ARTEM ABRAMOV, RYSTAD ENERGY
MORE STABLE INITIAL OUTPUT, BUT MORE AGGRESSIVE TERMINAL DECLINE
Mixed evidence from shale well decline rates
THERE HAVE BEEN MANY impressive observations on the
productivity improvements for shale wells over recent years.
These improvements have been driven by a combination of
boosted completion intensity, “high-grading” of drilling locations
and general technological advancements. While significant attention is paid to the increasing initial oil output per well, improvements in decline rates and consequently ultimate recovery
(EUR) are often overlooked. Largely, this is explained by the
necessity to make speculative assumptions of well lifetime and
long-term decline profile, but as of today, we do not possess
sufficiently long empiric history for shale wells.
When EURs are calculated with the same methodology across
all shale wells, their evolution over time can be reasonably compared with the changes in initial productivity. Figure 1 demonstrates how average oil 30-day initial production and 30-year
EUR changed from 2012-2014 to 2015-2016 in major liquid plays.
Only horizontal wells are included and EUR calculation is conducted at well level with a terminal decline assumption of 10%.
It can be concluded that both average EURs and IP rates increased
significantly over time in all plays. However, while IP rates improved by approximately 20% in the Bakken, the Eagle Ford, and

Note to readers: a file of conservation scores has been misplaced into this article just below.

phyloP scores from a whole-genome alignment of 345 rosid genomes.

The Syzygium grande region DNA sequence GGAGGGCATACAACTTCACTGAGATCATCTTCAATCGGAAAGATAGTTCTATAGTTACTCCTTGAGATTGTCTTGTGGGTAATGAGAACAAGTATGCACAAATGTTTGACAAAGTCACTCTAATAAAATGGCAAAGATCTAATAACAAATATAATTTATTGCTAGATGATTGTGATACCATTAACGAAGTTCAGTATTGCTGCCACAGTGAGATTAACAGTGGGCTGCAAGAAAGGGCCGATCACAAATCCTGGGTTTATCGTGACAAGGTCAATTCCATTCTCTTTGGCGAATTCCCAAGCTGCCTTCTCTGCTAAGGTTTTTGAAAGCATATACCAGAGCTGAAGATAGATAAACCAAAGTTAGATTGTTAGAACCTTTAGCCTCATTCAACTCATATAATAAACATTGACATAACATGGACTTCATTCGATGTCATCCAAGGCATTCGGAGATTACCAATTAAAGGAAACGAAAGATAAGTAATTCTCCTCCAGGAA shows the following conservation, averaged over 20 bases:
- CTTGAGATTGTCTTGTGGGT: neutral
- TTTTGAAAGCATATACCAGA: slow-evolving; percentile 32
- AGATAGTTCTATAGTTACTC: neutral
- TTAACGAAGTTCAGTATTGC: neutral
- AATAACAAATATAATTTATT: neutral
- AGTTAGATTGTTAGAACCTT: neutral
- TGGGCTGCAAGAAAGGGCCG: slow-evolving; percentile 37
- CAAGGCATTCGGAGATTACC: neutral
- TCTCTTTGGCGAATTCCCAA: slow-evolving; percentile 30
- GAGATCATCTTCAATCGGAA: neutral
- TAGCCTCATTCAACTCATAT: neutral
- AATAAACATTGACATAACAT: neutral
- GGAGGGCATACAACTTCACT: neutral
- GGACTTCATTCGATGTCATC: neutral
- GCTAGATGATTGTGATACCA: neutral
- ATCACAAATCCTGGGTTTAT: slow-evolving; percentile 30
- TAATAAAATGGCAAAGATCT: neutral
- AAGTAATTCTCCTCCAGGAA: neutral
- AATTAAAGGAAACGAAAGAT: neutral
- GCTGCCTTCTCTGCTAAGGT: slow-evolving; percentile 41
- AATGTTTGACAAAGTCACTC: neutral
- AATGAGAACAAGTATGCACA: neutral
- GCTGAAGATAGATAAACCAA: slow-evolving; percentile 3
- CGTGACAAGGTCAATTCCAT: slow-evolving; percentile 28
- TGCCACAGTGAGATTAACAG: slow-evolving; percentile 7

the Permian Delware and doubled in the Permian Midland, EURs
demonstrated a 40%-75% increase in these plays except for an
outstanding increase of 190% in Permian Midland.
The main contributor to the improvements in total recoverable
volumes is the growing popularity of restricted flow completions
and lower decline rates, which is a result of increased completion
intensity. In 2012, a typical shale oil well was fracked with 0.64
thousand lbs of sand per feet. This number has now more than
doubled. The Permian Delaware is one of the major plays where
restricted flows and pressure control have become standard.
Figure 2 shows how evolution of average cumulative oil output
per well changed from 2013 to 2016. Only official production
data is included and the dotted line for 2016 shows the most
likely continuation of cumulative production if wells continue
their current decline profiles.